Five nights after the death of George Floyd and rioting in Minneapolis and other cities including Omaha and Lincoln, Norfolk staged a peaceful protest Saturday night.
It began about 5:45 p.m. with just three people gathered at the Walgreen’s parking lot near the intersection of 13th Street and Norfolk Avenue. The scene has also been used for other protests in the past ranging from support of gay marriage to the Life Chain abortion protests.
By 6 p.m., the number grew to 20 people and then to 100 people by 6:30 p.m. Protesters spread out along the perimeter of the Walgreen’s lot and chanted slogans like “Black Lives Matter.”
By 7 p.m., the crowd grew to about 200 and then split up at 7:15 p.m. Most of them walked south along 13th Street. Eventually, some crossed 13th Street from west to east. A few stood in the middle of the median of the four lanes near the intersection, holding signs.
At least two uniformed Norfolk police officers could be seen at each of the doors of several nearby businesses, which were closed. Walgreen’s and CVS, which typically close at 9 or 10 p.m., closed at 5 p.m. An estimated 12 Norfolk police officers were visible in the area for several hours from about 5:45 p.m. to at least 8 p.m.
Eduardo from Madison was one of the organizers of the protest. He said he put it on social media and wasn’t sure how many would attend.
Protesters interviewed asked to only be identified by their first names.
Eduardo said he wanted to speak up for Mr. Floyd, but he had a lot of help putting the event together, including from Jalen.
“Last night is when we put it all together,” said Jalen from Madison. “Most of us have seen that video of George Floyd getting choked out by police. For me personally, it was very difficult to watch as someone with relatively the same skin color as me and the same race get treated like that. It felt unfair. We thought someone needed to stand up and do something about it.”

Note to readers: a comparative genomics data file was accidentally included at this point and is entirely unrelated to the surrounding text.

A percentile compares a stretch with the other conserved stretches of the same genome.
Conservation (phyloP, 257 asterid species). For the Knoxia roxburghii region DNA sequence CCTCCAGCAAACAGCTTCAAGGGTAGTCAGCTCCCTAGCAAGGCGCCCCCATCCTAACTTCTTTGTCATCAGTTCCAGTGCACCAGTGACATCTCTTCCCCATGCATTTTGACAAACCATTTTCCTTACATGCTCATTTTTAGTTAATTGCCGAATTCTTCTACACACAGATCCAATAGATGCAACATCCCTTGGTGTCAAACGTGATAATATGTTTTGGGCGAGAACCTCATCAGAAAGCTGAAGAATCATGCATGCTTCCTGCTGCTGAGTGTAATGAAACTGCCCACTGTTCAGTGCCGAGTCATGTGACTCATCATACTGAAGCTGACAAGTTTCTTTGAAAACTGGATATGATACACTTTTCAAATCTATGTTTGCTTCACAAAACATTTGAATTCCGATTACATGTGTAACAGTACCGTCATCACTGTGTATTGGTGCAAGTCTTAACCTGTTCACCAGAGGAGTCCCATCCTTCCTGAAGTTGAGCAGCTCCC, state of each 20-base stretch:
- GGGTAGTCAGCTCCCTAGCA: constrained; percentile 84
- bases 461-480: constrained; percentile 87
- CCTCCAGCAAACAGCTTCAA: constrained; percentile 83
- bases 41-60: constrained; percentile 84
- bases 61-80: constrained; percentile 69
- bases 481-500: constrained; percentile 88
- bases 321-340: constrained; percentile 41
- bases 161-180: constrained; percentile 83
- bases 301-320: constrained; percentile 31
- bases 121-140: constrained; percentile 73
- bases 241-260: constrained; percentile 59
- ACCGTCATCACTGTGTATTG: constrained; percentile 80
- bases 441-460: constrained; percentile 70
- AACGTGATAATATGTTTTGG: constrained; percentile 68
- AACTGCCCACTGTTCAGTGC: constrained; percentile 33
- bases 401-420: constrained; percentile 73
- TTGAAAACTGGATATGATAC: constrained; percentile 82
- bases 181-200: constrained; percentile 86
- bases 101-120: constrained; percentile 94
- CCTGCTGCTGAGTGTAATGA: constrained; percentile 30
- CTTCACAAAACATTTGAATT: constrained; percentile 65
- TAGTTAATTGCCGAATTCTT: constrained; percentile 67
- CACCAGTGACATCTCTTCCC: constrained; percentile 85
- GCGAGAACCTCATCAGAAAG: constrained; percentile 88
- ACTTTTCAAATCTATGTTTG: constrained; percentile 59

Jalen, who graduated from Norfolk High School, said he was pleased by how many people came together. Right from the start, he said the plan was for it to be peaceful.
“Anything that happens to get violent, we won’t want on us. We are going to be as peaceful as can be. We are holding signs. As long as people don’t agitate us, we will keep it peaceful,” Jalen said.
There were all colors of protesters. Most people appeared to be younger than 30.
Among the protesters who came out was Chad and his daughter, Sophia. He said they wanted people to know what happened in Minneapolis shouldn’t happen anywhere.
“Everyone should be here now,” Chad said. “That is not acceptable.”
Chad said he was surprised to see so many police officers and didn’t know if it was necessary.
“They are in the wrong town,” he said. “They should know. (Rioting) won’t happen in this town. I think these businesses must have closed early. Are they closed because of this? I am just wondering.”
Chad said he was happy to see all the people driving by honking as a way to offer support and justice for George Floyd.
Officials brought murder and manslaughter charges Friday against Minneapolis police officer Derek Chauvin in connection with Floyd’s death.
Many of the people out protesting held signs that stated such things as “What does love look like? #Black lives matter,” “White silence is violence,” “No justice, no peace,” “End police brutality,” “End racism” and others.
Two of those who came out to protest were not Norfolk natives, but said they appreciated the diversity of the protesters.
“Big Shot” said he came out to protest against police brutality. Jonathan said he didn’t want to comment, but agreed with Big Shot.
“Black or white or Latino, it doesn’t matter. Everyone should have the same rights. We don’t think killing someone should be allowed. If you watch the video, you will know exactly what we are saying. He kept saying he couldn’t breath. This wasn’t the first time this happened.”
Big Shot said he is glad people are remembering George Floyd.
“Norfolk is a small city. It’s good to see a lot of people come back. It’s a good thing to see that black, white or brown — it doesn’t matter. We all came out together,” Big Shot said.
By 8 p.m., the protesters were beginning to spread out, with about 150 remaining around 13th Street and Norfolk Avenue. As it got darker, the number of protesters gradually declined but were still visible at 9:30 p.m.